An art display consisting of a plastic styrofoam cow caused a stir at the Jaipur Art Summit on Saturday, with police forcibly taking down the installation artwork over "hurt religious sentiments" and detaining two artists for three hours.
Artist Siddhartha Kararwal's work titled "Bovine Divine" involved a life-size styrofoam plastic cow suspended mid-air using a balloon. "The purpose of the display was to draw attention to the plight of abandoned animals who end up scavenging, eating plastic and choking to death," said Kararwal.
Bovine Divine, by Siddhartha Kararwal.
The police arrived a few minutes before the show was to begin. "They came to us and said that someone had complained that the display was hurting religious sentiments." he said. "They asked us to take down the artwork immediately."
Chintan Upadhyay and Anish Ahluwalia, members of public art collective Sandarbh that supported Kararwal, tried to reason with the police and insisted that the plastic cow be left alone. However, an argument ensued and they were taken to Bajaj Nagar police station, where they were detained for nearly three hours.
"We told the police that we could not understand why there was a controversy given that the organisers of the event had not raised any objections," said Ahluwalia. "I asked them how a toy cow could hurt religious sentiments in anyway."
At the venue, Kararwal's work was forcibly relocated by some people, who performed a puja before garlanding the plastic cow.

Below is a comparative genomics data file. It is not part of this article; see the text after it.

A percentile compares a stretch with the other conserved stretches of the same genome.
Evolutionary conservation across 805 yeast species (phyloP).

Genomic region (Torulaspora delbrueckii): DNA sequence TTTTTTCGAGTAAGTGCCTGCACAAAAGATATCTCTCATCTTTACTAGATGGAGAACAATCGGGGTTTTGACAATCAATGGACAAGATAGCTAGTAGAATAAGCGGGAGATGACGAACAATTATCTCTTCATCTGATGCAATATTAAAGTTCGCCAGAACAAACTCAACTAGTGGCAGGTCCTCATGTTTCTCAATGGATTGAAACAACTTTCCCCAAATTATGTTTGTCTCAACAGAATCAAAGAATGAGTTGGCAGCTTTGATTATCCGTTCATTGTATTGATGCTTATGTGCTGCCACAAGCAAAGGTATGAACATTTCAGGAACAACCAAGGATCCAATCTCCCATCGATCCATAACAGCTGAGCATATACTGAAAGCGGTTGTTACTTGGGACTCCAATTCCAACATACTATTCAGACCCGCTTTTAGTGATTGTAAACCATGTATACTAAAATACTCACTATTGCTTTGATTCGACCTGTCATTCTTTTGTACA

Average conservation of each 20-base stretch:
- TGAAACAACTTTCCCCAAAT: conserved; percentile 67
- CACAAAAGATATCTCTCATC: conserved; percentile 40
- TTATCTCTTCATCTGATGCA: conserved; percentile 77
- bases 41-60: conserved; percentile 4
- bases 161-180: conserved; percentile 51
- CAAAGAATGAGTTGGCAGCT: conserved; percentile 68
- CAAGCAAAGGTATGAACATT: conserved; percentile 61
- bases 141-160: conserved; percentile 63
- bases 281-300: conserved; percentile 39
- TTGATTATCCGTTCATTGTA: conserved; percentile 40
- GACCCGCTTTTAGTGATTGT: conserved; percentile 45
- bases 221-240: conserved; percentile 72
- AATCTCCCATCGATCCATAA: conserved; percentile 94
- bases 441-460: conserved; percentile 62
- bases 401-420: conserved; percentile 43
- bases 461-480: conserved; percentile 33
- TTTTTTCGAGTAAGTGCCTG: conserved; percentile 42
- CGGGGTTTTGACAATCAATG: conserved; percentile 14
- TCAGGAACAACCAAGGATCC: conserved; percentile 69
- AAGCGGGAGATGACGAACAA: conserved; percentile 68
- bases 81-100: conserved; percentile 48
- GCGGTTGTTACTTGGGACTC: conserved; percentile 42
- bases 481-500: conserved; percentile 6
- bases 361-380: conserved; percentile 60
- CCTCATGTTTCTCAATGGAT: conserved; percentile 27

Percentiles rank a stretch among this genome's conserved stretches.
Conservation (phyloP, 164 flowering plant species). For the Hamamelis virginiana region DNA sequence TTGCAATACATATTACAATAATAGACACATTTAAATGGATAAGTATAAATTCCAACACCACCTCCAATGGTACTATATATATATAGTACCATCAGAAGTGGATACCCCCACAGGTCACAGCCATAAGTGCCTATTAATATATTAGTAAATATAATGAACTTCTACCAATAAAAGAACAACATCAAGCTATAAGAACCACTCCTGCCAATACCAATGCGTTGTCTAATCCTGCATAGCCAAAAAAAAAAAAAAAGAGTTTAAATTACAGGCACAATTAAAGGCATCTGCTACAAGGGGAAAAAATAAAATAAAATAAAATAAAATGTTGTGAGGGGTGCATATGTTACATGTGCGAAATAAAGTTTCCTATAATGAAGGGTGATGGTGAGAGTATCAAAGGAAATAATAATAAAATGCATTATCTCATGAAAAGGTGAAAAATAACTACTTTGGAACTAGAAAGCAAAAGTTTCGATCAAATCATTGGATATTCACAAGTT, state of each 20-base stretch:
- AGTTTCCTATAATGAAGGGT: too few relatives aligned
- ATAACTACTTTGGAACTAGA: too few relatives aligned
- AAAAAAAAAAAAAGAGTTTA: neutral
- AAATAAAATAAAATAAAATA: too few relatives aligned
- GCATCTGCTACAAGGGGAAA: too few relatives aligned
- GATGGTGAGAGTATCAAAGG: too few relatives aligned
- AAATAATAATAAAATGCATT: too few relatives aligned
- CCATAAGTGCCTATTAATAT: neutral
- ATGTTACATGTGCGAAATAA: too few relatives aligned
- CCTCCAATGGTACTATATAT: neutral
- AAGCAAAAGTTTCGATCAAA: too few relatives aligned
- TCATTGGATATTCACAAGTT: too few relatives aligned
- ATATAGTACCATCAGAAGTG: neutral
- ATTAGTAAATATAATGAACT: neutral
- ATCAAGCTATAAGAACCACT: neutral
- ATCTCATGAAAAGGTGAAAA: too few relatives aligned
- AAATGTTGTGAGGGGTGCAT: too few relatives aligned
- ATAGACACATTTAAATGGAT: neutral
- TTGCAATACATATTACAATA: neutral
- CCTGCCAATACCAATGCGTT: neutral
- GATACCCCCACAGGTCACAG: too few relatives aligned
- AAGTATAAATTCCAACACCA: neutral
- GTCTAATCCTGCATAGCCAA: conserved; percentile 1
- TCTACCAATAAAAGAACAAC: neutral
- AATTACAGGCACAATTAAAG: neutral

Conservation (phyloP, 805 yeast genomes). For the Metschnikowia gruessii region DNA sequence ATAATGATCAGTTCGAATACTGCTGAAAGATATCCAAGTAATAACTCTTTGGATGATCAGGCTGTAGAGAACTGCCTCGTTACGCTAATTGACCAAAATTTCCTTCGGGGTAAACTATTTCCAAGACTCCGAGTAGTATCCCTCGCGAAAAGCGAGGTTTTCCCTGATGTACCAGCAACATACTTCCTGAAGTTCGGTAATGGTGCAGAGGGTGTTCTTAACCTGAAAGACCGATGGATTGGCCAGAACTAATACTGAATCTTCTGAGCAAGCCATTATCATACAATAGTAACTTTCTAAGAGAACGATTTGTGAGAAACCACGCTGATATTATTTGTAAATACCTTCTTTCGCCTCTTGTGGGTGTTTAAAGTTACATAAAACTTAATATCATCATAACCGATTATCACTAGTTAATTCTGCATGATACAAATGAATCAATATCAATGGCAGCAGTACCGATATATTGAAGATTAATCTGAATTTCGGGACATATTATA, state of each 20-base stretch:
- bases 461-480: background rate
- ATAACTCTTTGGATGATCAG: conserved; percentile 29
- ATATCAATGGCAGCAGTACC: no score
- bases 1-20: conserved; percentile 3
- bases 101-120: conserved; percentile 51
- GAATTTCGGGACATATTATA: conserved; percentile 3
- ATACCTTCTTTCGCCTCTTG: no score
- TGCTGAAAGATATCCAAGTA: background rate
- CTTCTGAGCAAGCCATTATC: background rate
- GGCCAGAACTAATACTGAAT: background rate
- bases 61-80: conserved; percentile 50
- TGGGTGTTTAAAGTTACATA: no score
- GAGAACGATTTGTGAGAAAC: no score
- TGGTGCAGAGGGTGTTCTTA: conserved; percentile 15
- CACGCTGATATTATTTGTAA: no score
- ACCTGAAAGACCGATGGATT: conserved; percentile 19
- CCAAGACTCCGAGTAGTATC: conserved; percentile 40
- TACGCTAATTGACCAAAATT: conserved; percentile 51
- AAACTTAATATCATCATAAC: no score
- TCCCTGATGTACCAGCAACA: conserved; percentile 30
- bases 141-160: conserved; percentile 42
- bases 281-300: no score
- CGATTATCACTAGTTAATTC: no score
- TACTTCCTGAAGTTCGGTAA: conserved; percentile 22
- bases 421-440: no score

"The police recommended that if artists want to raise awareness about social concerns then they can write essays and make paintings," said Kararwal. "A key issue that seemed to bother them was: 'Why fly a dead cow?'… When we explained that the cow was not dead, we were asked if it was alive."
The sculpture was eventually removed from the venue.
An officer at the Bajaj Nagar police station denied that any such incident had taken place or that anyone had been detained. However, the Hindu quoted the Station House Officer Mahendra Gupta as saying that the artists were not detained and were taken to the police station only to be explained that some sections might create an issue out of the plastic cow art work and hence the art work needed to be dismantled immediately.
Suraj Soni, the Jaipur coordinator of People for Animals, who objected to the art work, told the newspaper that he found it "disrespectful because it looked like the cow had been hanged to death. Also, there was no slogan accompanying the art work and one could easily misconstrue the installation as a portrayal of cruelty on animals.”
As India turns 70, London School of Economics asks some provocative questions
Is India ready to become a global superpower?
Meaningful changes have always been driven by the right, but inconvenient questions. As India completes 70 years of its sovereign journey, we could do two things – celebrate, pay our token tributes and move on, or take the time to reflect and assess if our course needs correction. The ‘India @ 70: LSE India Summit’, the annual flagship summit of the LSE (London School of Economics) South Asia Centre, is posing some fundamental but complex questions that define our future direction as a nation. Through an honest debate – built on new research, applied knowledge and ground realities – with an eclectic mix of thought leaders and industry stalwarts, this summit hopes to create a thought-provoking discourse.
From how relevant (or irrelevant) is our constitutional framework, to how we can beat the global one-upmanship games, from how sincere are business houses in their social responsibility endeavours to why water is so crucial to our very existence as a strong nation, these are some crucial questions that the event will throw up and face head-on, even as it commemorates the 70th anniversary of India’s independence.
Is it time to re-look at constitution and citizenship in India?